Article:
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 Post subject: Rugby
PostPosted: Sat Dec 27, 2014 11:42 am 
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Any WBGS (or other rugby-playing school) parents have a view on this?

http://www.theguardian.com/sport/2014/s ... en-to-play


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 Post subject: Re: Rugby
PostPosted: Sun Dec 28, 2014 8:53 pm 
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DS1's experience is that it depends on how the rugby is played.

He enjoyed playing for a local rugby club for three seasons and although he had a couple of minor injuries, he felt that it was always played with good sportsmanship, which meant that he enjoyed playing.

Same with interform rugby at school; good sportsmanship, playing is fun.

He has played a few times in a team representing the school, and found the behaviour of the opposing teams (all from independent schools) very offputting; the word 'vicious' was used. It completely put him off playing for the school.


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 Post subject: Re: Rugby
PostPosted: Sun Dec 28, 2014 8:56 pm 
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My husband was a first aider for the local rugby team for two seasons (U13 and U14) and says that if the children are taught to tackle and trained to form the scrum properly, injuries are rare.


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 Post subject: Re: Rugby
PostPosted: Sun Dec 28, 2014 9:03 pm 
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I suspect that one of the problems is that teenagers in one year group can vary so hugely in size. Some 13 year olds are approaching adult height and yet others haven't started puberty. I think there is more of a risk involved when some of the players are twice the weight of others.


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 Post subject: Re: Rugby
PostPosted: Sun Dec 28, 2014 9:53 pm 
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There was a recent thread on this.

viewtopic.php?f=38&t=39249


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 Post subject: Re: Rugby
PostPosted: Mon Dec 29, 2014 6:25 pm 
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Thanks for these.
I understand from other parents that rugby is only popular with the minority who are good at it, and most boys don't like it and would much rather play football. I've also heard that the school doesn't allow boys to play football because it would be too popular and undermine the playing of rugby.
Do schools have an obligation to listen to the views of students and/or parents on a topic like this?
Is there any right to opt out of a sport of questionable safety like rugby?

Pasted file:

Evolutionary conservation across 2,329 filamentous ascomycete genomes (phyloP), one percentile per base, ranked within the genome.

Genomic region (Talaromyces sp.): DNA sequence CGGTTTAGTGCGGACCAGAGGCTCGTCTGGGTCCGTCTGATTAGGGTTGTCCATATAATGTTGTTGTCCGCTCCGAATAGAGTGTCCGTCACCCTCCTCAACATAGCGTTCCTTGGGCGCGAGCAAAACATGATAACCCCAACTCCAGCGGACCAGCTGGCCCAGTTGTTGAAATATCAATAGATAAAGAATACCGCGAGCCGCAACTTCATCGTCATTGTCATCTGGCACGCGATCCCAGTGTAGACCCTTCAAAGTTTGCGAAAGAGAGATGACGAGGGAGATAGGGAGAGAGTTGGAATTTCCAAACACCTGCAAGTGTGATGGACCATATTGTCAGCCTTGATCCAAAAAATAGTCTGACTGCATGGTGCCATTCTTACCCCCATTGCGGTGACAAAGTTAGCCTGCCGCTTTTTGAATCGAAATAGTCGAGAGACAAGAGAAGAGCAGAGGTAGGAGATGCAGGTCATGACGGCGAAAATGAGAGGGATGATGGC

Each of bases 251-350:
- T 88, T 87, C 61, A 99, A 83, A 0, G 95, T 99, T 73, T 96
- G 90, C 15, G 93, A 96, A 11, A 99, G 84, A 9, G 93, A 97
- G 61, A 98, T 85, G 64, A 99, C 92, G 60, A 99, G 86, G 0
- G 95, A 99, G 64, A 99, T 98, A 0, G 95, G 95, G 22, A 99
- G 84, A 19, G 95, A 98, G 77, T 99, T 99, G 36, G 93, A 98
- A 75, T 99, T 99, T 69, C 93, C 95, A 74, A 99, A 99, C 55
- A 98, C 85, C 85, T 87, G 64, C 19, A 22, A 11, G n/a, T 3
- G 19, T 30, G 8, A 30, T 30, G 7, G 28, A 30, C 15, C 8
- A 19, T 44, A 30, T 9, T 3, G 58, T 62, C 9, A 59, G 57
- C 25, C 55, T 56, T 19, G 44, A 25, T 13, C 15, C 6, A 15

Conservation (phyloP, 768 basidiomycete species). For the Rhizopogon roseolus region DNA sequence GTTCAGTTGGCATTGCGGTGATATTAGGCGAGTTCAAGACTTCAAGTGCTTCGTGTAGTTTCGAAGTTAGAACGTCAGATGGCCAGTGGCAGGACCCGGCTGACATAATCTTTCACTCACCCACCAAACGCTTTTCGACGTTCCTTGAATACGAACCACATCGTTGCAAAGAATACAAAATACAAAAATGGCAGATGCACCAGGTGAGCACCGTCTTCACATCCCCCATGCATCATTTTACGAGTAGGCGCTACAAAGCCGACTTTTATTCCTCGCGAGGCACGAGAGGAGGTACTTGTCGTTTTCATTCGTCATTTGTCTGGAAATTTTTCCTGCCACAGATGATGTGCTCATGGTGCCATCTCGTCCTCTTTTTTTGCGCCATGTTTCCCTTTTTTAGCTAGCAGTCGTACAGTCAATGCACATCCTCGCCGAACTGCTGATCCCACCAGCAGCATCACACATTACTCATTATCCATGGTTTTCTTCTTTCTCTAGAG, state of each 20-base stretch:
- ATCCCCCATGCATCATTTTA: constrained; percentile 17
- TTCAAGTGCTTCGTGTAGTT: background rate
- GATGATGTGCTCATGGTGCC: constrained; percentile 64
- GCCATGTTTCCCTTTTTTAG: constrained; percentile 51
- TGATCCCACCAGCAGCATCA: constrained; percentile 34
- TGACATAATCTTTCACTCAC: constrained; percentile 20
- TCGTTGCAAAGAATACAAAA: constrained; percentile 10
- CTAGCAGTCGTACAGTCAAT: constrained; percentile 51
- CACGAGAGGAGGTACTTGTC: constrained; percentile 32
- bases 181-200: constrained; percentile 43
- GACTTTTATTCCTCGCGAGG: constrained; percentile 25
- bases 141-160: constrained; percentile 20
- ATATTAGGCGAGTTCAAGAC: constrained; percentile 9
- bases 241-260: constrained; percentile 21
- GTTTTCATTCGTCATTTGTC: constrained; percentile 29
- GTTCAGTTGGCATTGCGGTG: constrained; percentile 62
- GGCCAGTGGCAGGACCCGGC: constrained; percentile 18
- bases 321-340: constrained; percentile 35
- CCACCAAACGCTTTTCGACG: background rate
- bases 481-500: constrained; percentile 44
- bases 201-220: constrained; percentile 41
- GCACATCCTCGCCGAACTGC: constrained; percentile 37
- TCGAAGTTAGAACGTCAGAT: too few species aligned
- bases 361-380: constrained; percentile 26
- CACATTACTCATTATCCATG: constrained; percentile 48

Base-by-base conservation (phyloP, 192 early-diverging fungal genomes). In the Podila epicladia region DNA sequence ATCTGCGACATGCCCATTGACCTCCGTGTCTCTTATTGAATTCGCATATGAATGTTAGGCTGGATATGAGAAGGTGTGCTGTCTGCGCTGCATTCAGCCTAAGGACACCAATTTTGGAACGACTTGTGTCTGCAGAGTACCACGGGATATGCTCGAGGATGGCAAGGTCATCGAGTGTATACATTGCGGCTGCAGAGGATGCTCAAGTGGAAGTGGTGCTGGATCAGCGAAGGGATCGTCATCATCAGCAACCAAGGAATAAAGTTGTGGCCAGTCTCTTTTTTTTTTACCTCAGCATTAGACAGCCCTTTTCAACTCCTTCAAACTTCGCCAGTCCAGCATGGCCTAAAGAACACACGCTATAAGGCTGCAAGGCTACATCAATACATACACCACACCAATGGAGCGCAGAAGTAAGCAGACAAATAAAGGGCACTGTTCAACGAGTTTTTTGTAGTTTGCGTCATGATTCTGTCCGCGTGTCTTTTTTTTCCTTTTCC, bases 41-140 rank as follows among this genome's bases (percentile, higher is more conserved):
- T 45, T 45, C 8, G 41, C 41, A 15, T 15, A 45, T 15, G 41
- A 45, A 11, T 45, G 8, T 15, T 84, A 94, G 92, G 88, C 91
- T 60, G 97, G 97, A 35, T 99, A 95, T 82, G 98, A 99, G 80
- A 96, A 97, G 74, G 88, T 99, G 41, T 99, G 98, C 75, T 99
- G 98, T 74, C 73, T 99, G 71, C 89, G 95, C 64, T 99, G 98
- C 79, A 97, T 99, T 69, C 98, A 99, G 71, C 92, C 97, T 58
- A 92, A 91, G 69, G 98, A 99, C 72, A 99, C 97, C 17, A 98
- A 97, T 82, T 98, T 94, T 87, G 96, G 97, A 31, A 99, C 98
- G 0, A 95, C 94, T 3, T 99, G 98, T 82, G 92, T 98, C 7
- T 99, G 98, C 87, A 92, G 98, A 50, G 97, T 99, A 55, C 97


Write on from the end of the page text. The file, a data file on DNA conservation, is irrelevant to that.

I realise that some might say just don't send your son to that school, but what if the school is ideal in all other respects? I don't think it can seriously be suggested that one particular sport is essential to the identity or ethos of a school, can it?


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 Post subject: Re: Rugby
PostPosted: Mon Dec 29, 2014 6:29 pm 
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I know of at least one school that introduced football in response to pupil requests.


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 Post subject: Re: Rugby
PostPosted: Tue Dec 30, 2014 11:52 am 
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Aren't all activities only popular among children who are good at them? From academic study, to music, to sport, to drama…

I'm not sure rugby is of 'questionable safety' – there have been some horrible incidents, granted, but they are high profile precisely because they are thankfully rare. My 2 DCs both represented their schools/clubs at numerous different sports and yet their two most serious injuries came when 1) hit by a body board in Cornwall and 2) when putting a hand out to break a fall on a day much like today which resulted in a complicated spiral fracture. DS suffered more broken bones on a tennis court than he did on a rugby pitch :lol:

If you dig down into Dr Pollock's figures you will see that if your DS is not playing for a school team he has less than 10% chance of being injured playing rugby before the age of 17. I'm not saying we should ignore opportunities to make the sport even safer, but a sense of proportion is required.

All that said, Neme, I'm sure if you don't want your DS to play rugby and he has no desire to do so, then the school will at least listen to your concerns. The new head is coming from an all-girls school so possibly he will be amenable to boys being excused rugby.


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 Post subject: Re: Rugby
PostPosted: Tue Dec 30, 2014 6:03 pm 
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DS2 is in Y8 and played in the compulsory Y7 interform rugby game for 5 minutes. He had to practise rugby skills in games lessons for the first half of the Autumn Term in Y7. He hasn't played rugby since.

The boys who are good at rugby are very quickly identified and they are expected to play for the school. The remaining boys give hockey a try; the ones who are good at hockey are identified and they are put in the hockey teams. The boys who are left try various other sports.


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